These set of standards for how paintings were always expected to be created involved a three-dimensionality, depicting space and depth through various techniques like linear perspective and light and shadow, otherwise referred to as chiaroscuro – techniques we have all come to understand through the great masters of art like Leonardo da Vinci or Michelangelo from the Renaissance period. However, times have changed, and we now enter the 20th century, where artists are no longer expected to follow Classical rules.
Additionally, before Cubism came to be, the 19th century was dappled with divergent artists who digressed from following Classical traditions set out by the French Academy and the main exhibition institution known as the Salon in Paris.
Formally dressed patrons at the Salon in 1890. Un Jour de vernissage au palais des Champs-Élysées by Jean-André Rixens featuring Tigresse apportant un paon à ses petits by Auguste Cain; Jean-André Rixens (1846-1925), Public domain, via Wikimedia Commons
But what art movements came before Cubism, who were these divergent artists? A brief understanding of them will aid in our understanding of how Pablo Picasso worked and was influenced. There were several important art styles that emerged after Impressionism during the 19th century. We will use Impressionism as the baseline because this was one of the first art movements that turned away from traditional academic art.
Post-Impressionism developed and had various styles within it, most notably Neo-Impressionism with artists like Georges Seurat who pioneered Pointillism. Other prominent art movements included Fauvism with pioneers like Henri Matisse and André Derain. The Fauves focused a lot on color and expression of this through subject matter, which bordered on abstraction.
Some of the forefathers that inspired not only Pablo Picasso, but numerous artists from the 19th and 20th centuries, were notably Vincent van Gogh, Paul Cézanne, and Paul Gauguin, all post-Impressionists who sought to convey new modes of representation through color and brushwork.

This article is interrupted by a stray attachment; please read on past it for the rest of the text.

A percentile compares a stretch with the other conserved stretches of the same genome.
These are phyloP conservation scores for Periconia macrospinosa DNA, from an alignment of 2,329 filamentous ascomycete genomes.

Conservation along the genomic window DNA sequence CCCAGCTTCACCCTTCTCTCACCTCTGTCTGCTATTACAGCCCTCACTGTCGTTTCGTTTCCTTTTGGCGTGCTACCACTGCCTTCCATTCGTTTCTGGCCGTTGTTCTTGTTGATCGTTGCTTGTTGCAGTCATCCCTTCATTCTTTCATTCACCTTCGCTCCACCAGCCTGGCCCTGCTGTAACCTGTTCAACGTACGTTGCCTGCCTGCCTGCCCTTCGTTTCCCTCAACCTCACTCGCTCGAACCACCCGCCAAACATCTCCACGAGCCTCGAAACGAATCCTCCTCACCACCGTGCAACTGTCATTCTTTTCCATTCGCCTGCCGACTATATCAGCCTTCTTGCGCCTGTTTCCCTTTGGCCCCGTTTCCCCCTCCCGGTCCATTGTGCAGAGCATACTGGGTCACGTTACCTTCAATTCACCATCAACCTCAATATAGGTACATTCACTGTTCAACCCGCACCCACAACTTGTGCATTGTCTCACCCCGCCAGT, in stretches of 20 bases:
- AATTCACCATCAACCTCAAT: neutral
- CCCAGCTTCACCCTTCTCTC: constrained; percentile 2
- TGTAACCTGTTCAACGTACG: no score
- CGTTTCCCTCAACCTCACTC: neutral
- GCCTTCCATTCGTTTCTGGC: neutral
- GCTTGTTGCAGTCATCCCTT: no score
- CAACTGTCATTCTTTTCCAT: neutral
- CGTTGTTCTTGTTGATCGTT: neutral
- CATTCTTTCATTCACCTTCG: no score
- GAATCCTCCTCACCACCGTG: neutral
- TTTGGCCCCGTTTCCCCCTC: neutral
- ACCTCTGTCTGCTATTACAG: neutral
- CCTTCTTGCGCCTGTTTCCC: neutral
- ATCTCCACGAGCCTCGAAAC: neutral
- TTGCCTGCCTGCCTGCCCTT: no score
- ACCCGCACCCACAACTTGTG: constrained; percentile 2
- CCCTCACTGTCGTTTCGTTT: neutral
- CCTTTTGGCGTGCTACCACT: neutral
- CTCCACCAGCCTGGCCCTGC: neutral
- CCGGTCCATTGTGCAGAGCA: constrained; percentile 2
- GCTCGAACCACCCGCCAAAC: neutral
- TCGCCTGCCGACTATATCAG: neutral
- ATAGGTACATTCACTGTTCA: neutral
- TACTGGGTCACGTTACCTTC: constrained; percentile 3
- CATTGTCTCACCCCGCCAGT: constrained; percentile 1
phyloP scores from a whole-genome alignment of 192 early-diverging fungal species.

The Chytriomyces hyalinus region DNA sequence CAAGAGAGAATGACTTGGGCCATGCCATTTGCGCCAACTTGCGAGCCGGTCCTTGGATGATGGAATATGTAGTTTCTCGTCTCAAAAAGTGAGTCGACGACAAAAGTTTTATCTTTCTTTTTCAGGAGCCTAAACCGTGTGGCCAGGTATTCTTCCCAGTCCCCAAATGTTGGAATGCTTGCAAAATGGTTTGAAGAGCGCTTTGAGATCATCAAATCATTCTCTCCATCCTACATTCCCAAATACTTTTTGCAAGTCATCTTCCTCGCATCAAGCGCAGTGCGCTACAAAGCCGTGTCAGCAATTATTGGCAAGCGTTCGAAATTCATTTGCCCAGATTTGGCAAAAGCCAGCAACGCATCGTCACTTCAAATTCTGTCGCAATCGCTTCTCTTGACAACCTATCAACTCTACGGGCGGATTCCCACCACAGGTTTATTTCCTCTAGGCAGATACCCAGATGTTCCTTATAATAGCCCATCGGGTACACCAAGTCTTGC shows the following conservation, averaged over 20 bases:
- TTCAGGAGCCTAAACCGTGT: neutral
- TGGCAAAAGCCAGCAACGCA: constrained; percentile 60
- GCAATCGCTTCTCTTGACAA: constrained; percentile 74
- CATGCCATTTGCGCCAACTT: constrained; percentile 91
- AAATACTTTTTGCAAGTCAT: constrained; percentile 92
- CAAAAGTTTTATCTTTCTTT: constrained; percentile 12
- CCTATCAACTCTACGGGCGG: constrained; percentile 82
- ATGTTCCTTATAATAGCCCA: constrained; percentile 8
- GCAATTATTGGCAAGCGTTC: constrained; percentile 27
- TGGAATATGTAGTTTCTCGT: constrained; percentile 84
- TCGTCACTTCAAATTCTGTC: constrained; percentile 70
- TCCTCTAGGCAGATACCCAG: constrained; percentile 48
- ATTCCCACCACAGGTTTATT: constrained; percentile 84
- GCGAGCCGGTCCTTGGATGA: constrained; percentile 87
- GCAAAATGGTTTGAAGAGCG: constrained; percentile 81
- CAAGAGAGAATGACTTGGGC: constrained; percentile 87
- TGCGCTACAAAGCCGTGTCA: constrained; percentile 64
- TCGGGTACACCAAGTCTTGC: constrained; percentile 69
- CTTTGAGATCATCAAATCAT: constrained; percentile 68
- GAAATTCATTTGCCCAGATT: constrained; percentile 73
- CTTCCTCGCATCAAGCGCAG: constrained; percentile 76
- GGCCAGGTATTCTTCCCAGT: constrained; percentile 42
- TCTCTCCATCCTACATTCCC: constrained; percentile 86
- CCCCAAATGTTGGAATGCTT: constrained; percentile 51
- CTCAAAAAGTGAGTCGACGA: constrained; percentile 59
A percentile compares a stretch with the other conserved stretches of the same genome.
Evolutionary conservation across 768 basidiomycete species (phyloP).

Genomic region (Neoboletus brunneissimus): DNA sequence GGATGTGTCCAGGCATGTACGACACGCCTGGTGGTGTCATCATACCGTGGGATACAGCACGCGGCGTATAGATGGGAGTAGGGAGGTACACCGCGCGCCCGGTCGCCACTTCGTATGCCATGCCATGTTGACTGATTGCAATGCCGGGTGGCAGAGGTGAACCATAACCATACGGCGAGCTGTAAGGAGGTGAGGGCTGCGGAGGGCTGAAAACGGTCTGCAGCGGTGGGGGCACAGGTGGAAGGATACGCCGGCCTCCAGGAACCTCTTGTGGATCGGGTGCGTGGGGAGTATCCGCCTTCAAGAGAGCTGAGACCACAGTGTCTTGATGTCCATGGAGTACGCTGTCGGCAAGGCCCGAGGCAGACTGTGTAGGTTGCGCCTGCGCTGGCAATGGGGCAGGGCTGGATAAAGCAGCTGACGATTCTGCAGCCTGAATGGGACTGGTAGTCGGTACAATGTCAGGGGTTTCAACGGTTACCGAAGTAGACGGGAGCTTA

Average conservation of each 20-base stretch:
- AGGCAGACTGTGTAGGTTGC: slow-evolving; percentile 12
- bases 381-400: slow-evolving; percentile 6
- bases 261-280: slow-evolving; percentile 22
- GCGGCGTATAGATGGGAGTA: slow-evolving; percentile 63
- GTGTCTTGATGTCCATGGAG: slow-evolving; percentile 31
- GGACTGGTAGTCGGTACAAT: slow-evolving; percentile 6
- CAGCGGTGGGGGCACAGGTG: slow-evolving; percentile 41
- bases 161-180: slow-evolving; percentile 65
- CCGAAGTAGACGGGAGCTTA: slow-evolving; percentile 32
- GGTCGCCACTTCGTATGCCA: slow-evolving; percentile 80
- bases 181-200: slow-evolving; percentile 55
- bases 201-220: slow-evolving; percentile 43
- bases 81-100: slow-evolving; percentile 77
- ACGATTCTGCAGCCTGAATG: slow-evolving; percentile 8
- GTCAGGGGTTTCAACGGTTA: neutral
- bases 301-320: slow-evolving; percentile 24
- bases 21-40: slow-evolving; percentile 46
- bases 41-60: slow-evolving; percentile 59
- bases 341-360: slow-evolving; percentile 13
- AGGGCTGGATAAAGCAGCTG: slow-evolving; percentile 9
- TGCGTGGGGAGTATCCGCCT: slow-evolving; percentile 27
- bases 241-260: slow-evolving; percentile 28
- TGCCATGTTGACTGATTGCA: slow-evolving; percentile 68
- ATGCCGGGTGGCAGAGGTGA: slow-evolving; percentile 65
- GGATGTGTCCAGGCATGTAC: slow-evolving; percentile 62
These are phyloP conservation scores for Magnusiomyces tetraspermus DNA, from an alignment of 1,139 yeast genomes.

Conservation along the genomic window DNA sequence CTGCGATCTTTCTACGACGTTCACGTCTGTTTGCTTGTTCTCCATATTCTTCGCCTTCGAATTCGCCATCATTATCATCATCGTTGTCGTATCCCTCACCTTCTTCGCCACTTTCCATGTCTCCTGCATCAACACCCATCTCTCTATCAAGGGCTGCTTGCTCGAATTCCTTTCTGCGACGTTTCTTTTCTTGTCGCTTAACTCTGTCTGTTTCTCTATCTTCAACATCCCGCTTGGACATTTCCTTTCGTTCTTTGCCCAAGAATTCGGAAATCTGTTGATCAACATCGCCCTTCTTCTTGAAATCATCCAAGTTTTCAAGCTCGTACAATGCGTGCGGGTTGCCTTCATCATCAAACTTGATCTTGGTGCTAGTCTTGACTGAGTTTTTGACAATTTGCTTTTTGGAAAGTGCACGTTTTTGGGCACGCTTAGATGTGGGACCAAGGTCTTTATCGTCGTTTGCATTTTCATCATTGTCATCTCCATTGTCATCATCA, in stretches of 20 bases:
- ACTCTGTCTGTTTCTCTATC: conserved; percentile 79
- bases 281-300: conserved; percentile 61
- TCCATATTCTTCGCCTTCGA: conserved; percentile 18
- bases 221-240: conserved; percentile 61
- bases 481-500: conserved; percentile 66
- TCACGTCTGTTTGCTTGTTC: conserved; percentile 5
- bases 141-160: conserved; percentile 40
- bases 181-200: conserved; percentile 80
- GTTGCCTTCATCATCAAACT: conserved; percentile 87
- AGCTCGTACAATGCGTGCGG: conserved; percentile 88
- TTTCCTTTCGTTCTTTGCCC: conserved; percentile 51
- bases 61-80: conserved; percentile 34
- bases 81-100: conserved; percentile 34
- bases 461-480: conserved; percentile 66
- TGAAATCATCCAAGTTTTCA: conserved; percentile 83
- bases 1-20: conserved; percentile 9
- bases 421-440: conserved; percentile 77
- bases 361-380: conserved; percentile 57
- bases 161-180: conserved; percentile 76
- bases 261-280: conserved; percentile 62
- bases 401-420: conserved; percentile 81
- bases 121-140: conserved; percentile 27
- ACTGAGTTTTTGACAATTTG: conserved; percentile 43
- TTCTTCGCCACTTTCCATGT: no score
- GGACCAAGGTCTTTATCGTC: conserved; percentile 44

Cézanne’s approach to creating artworks was more analytical and he planned his paintings, unlike the en plein air approach of the Impressionists. He combined colors, forms, and how they interacted, additionally this application of color was not true to nature.
Matisse was widely quoted as saying that Cézanne was “the father of us all”. The oil on canvas The Large Bathers (Les Grandes Baigneuses) (1898 to 1905) was one of Cézanne’s famous artworks and would continue to be an emblem for artists like Pablo Picasso and Henri Matisse.
The Large Bathers (1906) by Paul Cézanne; Paul Cézanne, Public domain, via Wikimedia Commons
So, when Cézanne’s The Large Bathers was exhibited in 1907 as part of an honorary exhibition for the then-deceased artist, this influenced Picasso’s style. It was not just Cézanne that influenced Picasso, but when Matisse saw The Large Bathers, he set out to paint something quite similar, his famous and radical oil on canvas, Bonheur de Vivre (Joy of Life) (1905 to 1906).
Apparently, Pablo Picasso had a competitive side to him and as a result, he created his own painting in response to Matisse’s above-mentioned painting. This said painting was the famed Les Demoiselles d’Avignon.
Artistic Influences: Picasso and Primitivism